Saturday, January 20, 2018
Home and Garden

Timely Tendings: fall vegetable gardening

Go ahead and plant cool season veggies

This month is a great time to plant cool season vegetable crops such as broccoli, cabbage, celery, lettuce, onions and peas. If you have not yet prepared for your fall vegetable garden, it's not too late to get started now. By using transplants from your local garden center you can get your garden off to a faster start. For all you need to know about vegetable gardening in Florida, see the Florida Vegetable Gardening Guide at edis.ifas.ufl.edu/pdffiles/VH/VH02100.pdf.

Some suggested varieties of these cool season veggies include:

Broccoli: Early Green Sprouting, Waltham 29, Atlantic, Green Comet, Green Duke

Cabbage: Gourmet, Marion Market, King Cole, Market Prize, Red Acre, Chieftain Savoy, Rio Verde, Bravo

Celery: Utah Strains, Florida Strains, Summer Pascal

Lettuce: Crisp — Minetto, Ithaca, Fulton, Floricrisp; Butterhead — Bibb, White Boston, Tom Thumb; Leaf — Prize Head, Red Sails, Salad Bowl; Romaine — Parris Island Cos, Valmaine, Floricos

Onions: Bulbing — Excel, Texas Grano, Granex, White Granex, Tropicana Red; Bunching — White Portugal, Evergreen, Beltsville Bunching, Perfecto Blanco; Multipliers — Shallots

Peas: Wando, Green Arrow, Laxton's Progress, Sugar Snap, Oregon Sugar

Divide perennials, bulbs in flower beds

September is a good month to rejuvenate your flower beds for the fall and winter growing seasons. Now is a good time to divide and plant bulbs and perennials. There are three reasons to divide perennials: to control the size of the plants, to help rejuvenate them so that they keep blooming and to increase their number.

Gingers are among our finest perennial plants. During the summer months, they have produced an abundance of growth. To ensure good growth next year, dig up and divide rhizomes. Shell ginger (Alpinia zerumbet) is a vigorous grower that produces magnificent pinkish, shell-shaped flowers looking much like a cluster of grapes.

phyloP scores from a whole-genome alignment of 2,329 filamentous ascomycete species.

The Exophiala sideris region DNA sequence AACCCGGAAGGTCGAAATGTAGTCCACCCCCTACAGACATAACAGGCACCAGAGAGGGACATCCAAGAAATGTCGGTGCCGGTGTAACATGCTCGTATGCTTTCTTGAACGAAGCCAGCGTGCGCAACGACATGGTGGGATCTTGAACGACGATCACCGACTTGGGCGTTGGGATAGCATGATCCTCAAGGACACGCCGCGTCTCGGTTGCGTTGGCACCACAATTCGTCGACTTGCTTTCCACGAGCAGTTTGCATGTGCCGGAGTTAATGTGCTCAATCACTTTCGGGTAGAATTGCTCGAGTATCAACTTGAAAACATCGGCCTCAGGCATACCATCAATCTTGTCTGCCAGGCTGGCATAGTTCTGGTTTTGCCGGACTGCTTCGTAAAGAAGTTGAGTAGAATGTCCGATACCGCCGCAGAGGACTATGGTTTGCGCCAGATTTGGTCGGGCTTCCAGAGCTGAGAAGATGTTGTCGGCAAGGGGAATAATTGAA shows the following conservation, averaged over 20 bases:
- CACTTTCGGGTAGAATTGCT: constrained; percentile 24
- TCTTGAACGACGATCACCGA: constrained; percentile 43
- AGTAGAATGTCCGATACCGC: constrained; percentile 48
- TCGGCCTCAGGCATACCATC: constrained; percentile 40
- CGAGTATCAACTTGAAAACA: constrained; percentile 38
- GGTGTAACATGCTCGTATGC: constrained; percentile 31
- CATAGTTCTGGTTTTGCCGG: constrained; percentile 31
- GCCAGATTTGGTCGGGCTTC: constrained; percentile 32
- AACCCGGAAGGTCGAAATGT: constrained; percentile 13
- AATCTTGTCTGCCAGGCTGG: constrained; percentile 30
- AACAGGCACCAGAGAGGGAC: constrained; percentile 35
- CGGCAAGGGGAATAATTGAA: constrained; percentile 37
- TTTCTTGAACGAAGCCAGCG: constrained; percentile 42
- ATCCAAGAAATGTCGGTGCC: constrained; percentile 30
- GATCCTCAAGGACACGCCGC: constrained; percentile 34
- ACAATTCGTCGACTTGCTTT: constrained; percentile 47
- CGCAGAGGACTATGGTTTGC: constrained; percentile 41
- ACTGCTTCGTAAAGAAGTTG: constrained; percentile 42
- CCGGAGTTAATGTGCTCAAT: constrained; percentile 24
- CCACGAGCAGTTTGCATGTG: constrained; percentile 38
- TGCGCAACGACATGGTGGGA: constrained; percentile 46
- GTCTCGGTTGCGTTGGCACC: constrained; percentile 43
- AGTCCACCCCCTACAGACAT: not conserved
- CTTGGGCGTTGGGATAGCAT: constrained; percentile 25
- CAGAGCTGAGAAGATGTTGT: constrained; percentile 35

Propagation of the ginger is easy. Dig up a rhizome and cut it, leaving an immature sprout or two on each section. The rhizomes should be planted only about 2 to 3 inches deep. The gingers require little care other than moist soil, afternoon shade and occasional fertilization. (Always check your local ordinances before fertilizing.)

Day lilies (Hemerocallis spp.), which have grown prolifically during the summer months, are now beginning a short period of dormancy. As day lilies age, they produce a thick clump of growth over time that can result in weak plants that do not bloom well. Divide them by digging up the entire clump. Then separate each individual plant or fan, and replant them a little higher than they were in the original clump. There will be large tuberlike growths on the root system. Do not remove these storage organs that help to promote further growth.

Stokes aster (Stokesia laevis) is another perennial that has a tendency to become too dense, so it should be divided now. The long, large roots may be reduced to make transplanting easier. As with the day lilies, there are many plants within the clump. They should be separated and set slightly higher than their original depth.

This is also the time of year to dig bulbs. Separate and plant the small bulbs that form around the large central bulb, then replant the older bulb. Amaryllis (Hippeastrum) has a tendency to draw its bulbs into the ground. When replanting, make sure that the top third of the bulb is exposed to ensure blooms. This applies to other bulbs in the Amaryllis family, such as spider lily and alligator lily (Hymenocallis spp.) and rain lily (Zephyranthes spp.). The large native Crinum or swamp lily (Crinum americanum) can also be divided now.

Compiled by Theresa Badurek, urban horticulture extension agent, UF/IFAS Pinellas County Extension Service. For additional landscape and garden information, visit pinellascountyextension.org. For regular tips and information about what's growing in Pinellas, go to facebook.com/growpinellas.

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